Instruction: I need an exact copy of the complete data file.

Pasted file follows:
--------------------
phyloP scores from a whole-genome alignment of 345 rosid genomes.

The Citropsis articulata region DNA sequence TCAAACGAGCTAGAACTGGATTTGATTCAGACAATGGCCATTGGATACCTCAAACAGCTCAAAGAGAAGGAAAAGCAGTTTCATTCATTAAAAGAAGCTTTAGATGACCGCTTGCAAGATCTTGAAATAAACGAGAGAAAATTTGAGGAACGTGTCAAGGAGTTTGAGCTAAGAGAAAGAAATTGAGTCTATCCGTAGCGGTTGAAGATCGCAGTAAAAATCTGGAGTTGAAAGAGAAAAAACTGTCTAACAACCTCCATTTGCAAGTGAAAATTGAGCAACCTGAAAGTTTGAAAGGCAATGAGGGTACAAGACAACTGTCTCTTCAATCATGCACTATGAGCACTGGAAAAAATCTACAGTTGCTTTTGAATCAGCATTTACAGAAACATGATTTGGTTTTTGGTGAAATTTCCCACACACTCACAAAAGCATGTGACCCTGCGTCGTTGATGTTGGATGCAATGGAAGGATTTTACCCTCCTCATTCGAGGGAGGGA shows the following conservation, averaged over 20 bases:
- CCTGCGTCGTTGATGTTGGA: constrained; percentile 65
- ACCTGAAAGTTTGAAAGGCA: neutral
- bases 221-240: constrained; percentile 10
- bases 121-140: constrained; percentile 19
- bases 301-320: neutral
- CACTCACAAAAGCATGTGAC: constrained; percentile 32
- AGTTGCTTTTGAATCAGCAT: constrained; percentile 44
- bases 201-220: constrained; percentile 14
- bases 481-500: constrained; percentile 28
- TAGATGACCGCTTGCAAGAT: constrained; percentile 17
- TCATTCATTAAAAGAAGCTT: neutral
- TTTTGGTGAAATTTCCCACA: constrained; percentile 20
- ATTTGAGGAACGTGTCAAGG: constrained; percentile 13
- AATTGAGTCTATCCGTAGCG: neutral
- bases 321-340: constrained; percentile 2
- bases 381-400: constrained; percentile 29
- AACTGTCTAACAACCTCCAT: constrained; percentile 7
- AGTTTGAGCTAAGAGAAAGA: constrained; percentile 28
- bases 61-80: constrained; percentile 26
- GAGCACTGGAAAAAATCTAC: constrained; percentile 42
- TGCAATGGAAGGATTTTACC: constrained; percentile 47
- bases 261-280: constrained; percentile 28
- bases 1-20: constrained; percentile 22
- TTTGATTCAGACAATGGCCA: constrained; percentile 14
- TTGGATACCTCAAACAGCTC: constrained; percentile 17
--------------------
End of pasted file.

phyloP scores from a whole-genome alignment of 345 rosid genomes.

The Citropsis articulata region DNA sequence TCAAACGAGCTAGAACTGGATTTGATTCAGACAATGGCCATTGGATACCTCAAACAGCTCAAAGAGAAGGAAAAGCAGTTTCATTCATTAAAAGAAGCTTTAGATGACCGCTTGCAAGATCTTGAAATAAACGAGAGAAAATTTGAGGAACGTGTCAAGGAGTTTGAGCTAAGAGAAAGAAATTGAGTCTATCCGTAGCGGTTGAAGATCGCAGTAAAAATCTGGAGTTGAAAGAGAAAAAACTGTCTAACAACCTCCATTTGCAAGTGAAAATTGAGCAACCTGAAAGTTTGAAAGGCAATGAGGGTACAAGACAACTGTCTCTTCAATCATGCACTATGAGCACTGGAAAAAATCTACAGTTGCTTTTGAATCAGCATTTACAGAAACATGATTTGGTTTTTGGTGAAATTTCCCACACACTCACAAAAGCATGTGACCCTGCGTCGTTGATGTTGGATGCAATGGAAGGATTTTACCCTCCTCATTCGAGGGAGGGA shows the following conservation, averaged over 20 bases:
- CCTGCGTCGTTGATGTTGGA: constrained; percentile 65
- ACCTGAAAGTTTGAAAGGCA: neutral
- bases 221-240: constrained; percentile 10
- bases 121-140: constrained; percentile 19
- bases 301-320: neutral
- CACTCACAAAAGCATGTGAC: constrained; percentile 32
- AGTTGCTTTTGAATCAGCAT: constrained; percentile 44
- bases 201-220: constrained; percentile 14
- bases 481-500: constrained; percentile 28
- TAGATGACCGCTTGCAAGAT: constrained; percentile 17
- TCATTCATTAAAAGAAGCTT: neutral
- TTTTGGTGAAATTTCCCACA: constrained; percentile 20
- ATTTGAGGAACGTGTCAAGG: constrained; percentile 13
- AATTGAGTCTATCCGTAGCG: neutral
- bases 321-340: constrained; percentile 2
- bases 381-400: constrained; percentile 29
- AACTGTCTAACAACCTCCAT: constrained; percentile 7
- AGTTTGAGCTAAGAGAAAGA: constrained; percentile 28
- bases 61-80: constrained; percentile 26
- GAGCACTGGAAAAAATCTAC: constrained; percentile 42
- TGCAATGGAAGGATTTTACC: constrained; percentile 47
- bases 261-280: constrained; percentile 28
- bases 1-20: constrained; percentile 22
- TTTGATTCAGACAATGGCCA: constrained; percentile 14
- TTGGATACCTCAAACAGCTC: constrained; percentile 17